Wednesday, November 07, 2007

Booker Record Intact
The Booker judges continued their streak of overlooking the bettors' favorites, passing over Lloyd Jones and Ian McEwan to honor "the rank outsider" (Times) Anne Enright's "exhilaratingly bleak" THE GATHERING and thumbing their collective noses at the British literary establishment along the way.

Chair of the judging panel Howard Davies hailed Enright's book as "a powerful, uncomfortable and even, at times, angry book . . . an unflinching look at a grieving family in tough and striking language." Davies said it was "not everybody's first choice," but did call it "a choice with which all the judges were happy."

Before announcing the winner, Davies criticized the UK's newspaper reviewers for praising mediocre works from well-known writers and overlooking books like Enright's. "I think a little more distance, and critical scepticism, is required by our reviewers, together with greater readiness to notice new names," Davies said. He also indicated the judges were "surprised by the reverential tone adopted by reviewers in relation to books which, to us, did not come off at all." Why the judges were even looking at reviews instead of just the books themselves was not addressed--nor have we seen that question posed yet by the UK papers.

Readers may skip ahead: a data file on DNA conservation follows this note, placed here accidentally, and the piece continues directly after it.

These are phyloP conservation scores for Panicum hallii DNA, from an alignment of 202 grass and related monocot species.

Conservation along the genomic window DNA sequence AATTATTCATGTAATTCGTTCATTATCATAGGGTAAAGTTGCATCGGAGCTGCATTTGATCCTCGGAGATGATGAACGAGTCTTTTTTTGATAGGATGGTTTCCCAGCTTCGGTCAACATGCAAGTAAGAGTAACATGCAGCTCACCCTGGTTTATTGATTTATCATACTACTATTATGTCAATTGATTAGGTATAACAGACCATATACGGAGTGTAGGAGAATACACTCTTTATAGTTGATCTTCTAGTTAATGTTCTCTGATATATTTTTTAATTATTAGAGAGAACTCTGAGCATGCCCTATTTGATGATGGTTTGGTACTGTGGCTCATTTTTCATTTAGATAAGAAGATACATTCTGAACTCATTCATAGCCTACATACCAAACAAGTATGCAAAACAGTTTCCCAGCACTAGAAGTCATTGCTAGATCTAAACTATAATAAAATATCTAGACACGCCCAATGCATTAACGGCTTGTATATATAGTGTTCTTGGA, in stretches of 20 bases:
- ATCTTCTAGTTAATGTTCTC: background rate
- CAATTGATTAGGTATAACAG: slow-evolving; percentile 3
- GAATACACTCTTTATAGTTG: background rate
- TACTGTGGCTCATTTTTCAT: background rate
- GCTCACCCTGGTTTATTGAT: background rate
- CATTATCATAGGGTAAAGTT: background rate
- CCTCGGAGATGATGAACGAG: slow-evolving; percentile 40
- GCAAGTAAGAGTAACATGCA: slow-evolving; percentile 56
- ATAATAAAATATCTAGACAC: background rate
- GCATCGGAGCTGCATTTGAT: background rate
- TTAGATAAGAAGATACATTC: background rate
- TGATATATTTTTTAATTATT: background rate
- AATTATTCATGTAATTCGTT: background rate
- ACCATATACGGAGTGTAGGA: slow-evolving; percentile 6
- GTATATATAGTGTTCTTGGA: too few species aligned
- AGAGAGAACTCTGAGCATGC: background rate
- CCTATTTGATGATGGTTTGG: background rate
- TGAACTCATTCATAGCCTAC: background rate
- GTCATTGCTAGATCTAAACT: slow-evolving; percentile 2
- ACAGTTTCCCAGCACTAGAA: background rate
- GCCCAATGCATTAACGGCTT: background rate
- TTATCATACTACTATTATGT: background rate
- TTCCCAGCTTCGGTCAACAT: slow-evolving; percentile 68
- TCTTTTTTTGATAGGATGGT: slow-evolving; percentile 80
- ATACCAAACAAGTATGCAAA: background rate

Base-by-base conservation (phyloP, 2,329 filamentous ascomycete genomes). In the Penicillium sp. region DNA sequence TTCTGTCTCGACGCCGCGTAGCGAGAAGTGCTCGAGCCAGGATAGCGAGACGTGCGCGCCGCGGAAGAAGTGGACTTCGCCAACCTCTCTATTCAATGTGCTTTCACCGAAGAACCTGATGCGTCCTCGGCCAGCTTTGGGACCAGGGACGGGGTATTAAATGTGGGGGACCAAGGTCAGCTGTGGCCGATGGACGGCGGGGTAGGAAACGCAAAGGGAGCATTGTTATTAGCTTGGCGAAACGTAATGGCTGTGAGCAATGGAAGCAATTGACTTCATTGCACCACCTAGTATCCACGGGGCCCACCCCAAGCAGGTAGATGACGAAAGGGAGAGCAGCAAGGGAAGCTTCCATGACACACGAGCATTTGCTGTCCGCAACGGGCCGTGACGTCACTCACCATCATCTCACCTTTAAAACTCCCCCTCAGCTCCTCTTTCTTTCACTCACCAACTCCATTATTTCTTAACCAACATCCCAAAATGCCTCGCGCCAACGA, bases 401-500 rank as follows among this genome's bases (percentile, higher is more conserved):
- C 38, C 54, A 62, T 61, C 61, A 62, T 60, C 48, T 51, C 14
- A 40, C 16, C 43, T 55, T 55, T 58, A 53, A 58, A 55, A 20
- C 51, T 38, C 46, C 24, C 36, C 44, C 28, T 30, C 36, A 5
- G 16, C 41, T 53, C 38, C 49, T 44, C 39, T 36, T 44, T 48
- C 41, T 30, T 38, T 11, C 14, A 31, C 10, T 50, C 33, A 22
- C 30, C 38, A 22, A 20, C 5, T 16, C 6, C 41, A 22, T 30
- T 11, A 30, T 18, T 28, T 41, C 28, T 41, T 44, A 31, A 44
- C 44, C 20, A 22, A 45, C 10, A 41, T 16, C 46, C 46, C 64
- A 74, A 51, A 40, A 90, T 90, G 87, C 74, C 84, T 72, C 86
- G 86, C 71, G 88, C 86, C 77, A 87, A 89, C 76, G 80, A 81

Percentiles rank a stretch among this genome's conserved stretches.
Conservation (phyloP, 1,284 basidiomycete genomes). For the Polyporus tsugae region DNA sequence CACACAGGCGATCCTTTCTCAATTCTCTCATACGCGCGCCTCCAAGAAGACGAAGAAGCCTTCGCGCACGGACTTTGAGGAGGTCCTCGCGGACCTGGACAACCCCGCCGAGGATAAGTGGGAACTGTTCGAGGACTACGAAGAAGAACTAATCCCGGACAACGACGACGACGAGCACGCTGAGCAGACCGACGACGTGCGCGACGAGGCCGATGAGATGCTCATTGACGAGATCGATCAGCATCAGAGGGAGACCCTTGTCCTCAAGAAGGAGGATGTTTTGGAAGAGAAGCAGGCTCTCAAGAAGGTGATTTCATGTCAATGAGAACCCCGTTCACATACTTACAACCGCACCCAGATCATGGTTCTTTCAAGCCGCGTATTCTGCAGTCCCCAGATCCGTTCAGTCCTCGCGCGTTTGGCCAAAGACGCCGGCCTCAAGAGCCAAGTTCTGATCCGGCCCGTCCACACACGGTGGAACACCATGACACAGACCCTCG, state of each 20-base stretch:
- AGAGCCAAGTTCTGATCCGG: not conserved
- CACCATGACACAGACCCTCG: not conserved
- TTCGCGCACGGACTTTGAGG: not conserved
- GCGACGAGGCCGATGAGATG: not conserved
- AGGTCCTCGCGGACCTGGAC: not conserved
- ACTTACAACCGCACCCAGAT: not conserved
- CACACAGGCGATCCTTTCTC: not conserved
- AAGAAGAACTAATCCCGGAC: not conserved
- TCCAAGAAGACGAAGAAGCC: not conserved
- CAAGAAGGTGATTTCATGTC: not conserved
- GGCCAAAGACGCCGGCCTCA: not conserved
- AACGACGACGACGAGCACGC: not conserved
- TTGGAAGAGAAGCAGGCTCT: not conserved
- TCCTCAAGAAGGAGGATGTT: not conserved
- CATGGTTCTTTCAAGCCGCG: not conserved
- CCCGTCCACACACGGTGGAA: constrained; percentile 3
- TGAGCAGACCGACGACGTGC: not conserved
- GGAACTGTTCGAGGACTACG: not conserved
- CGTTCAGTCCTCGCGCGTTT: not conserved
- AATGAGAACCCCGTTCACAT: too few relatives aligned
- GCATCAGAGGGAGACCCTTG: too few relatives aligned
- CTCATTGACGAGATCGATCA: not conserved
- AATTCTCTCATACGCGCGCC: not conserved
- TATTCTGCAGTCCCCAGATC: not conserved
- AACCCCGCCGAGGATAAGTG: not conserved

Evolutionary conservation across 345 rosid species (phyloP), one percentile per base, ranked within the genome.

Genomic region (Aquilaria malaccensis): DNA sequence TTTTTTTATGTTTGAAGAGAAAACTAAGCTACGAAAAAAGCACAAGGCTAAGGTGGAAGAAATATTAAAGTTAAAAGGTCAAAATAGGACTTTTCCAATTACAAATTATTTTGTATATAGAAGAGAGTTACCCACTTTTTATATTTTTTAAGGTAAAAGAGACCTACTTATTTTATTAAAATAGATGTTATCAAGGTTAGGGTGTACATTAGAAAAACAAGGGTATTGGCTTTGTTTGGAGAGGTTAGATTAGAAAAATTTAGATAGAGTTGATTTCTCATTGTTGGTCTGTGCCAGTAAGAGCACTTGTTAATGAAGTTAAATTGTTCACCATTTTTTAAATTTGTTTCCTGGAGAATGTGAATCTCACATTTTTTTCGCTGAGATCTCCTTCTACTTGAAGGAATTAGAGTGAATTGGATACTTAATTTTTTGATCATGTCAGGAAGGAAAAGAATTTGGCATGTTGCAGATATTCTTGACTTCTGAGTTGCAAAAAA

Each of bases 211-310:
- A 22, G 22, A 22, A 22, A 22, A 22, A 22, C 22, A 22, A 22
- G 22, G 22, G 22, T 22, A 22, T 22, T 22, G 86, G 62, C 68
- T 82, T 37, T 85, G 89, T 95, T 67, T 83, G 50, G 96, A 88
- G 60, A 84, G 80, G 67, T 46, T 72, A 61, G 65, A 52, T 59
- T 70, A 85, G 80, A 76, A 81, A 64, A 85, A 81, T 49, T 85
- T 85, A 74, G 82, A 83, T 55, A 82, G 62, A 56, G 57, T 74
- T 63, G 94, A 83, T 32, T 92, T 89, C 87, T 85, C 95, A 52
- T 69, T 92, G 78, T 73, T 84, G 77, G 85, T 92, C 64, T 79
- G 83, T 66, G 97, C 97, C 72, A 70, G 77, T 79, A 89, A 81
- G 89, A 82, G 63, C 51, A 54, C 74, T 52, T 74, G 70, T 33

But they do hit back with their own opinions about the judges. The Telegraph says "Enright's victory is a major upset that is likely to fuel increasing criticism that the prize, routinely hailed as the world's most prestigious award for literary fiction, is out of touch with ordinary readers." Author Robert Harris says authors are being encouraged to write novels to please Booker judges that are "grim and unreadable and utterly off-putting for many readers.... They are elegant, elegiac but dull and dry. They do not connect with their readers. They are just deadening to read."

Enright's book ranked fifth in sales prior to the award among books on the shortlist, having sold approximately 3,000 copies, ahead of Indra Sinha's Animal's People. (Even though bettors favored Lloyd Jones's MISTER PIP, Bookscan figures cited in the press showed sales of just over 5,000 copies for that book.) Random UK says they are rushing a reprint of 50,000 copies of THE GATHERING.